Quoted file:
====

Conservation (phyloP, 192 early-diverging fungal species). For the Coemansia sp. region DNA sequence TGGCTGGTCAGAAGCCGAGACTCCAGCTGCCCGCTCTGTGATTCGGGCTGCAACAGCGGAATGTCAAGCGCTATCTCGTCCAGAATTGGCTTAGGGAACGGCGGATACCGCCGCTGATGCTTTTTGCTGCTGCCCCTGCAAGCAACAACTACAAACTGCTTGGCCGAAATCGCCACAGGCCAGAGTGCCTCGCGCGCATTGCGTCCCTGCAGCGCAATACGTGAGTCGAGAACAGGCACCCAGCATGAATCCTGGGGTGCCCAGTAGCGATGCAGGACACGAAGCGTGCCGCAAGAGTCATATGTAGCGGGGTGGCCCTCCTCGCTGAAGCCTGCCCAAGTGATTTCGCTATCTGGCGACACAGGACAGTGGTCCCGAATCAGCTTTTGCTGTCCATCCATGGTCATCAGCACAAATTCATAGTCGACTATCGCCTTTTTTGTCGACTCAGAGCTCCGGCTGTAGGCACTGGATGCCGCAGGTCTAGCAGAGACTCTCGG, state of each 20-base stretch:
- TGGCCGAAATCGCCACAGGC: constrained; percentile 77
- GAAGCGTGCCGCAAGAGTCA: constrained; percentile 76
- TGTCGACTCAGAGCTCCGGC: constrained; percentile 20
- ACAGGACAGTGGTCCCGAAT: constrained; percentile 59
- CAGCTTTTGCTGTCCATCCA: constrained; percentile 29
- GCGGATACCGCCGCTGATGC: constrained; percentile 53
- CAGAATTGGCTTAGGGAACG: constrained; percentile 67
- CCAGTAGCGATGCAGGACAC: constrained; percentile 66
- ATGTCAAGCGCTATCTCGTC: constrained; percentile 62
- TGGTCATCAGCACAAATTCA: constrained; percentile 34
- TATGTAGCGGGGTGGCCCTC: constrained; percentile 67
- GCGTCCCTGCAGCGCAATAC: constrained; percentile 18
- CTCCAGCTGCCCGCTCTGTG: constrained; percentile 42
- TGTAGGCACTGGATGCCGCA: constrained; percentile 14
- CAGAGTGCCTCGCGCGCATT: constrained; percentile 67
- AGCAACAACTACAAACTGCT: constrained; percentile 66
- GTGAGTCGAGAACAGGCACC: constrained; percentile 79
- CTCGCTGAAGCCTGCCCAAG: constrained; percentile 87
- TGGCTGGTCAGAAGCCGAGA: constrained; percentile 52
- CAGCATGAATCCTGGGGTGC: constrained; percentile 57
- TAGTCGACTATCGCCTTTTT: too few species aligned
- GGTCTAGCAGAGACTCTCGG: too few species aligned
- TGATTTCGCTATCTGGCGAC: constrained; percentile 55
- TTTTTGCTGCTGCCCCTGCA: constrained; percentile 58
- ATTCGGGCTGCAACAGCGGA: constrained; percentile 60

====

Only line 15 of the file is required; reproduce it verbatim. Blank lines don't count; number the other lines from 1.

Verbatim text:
- TGTAGGCACTGGATGCCGCA: constrained; percentile 14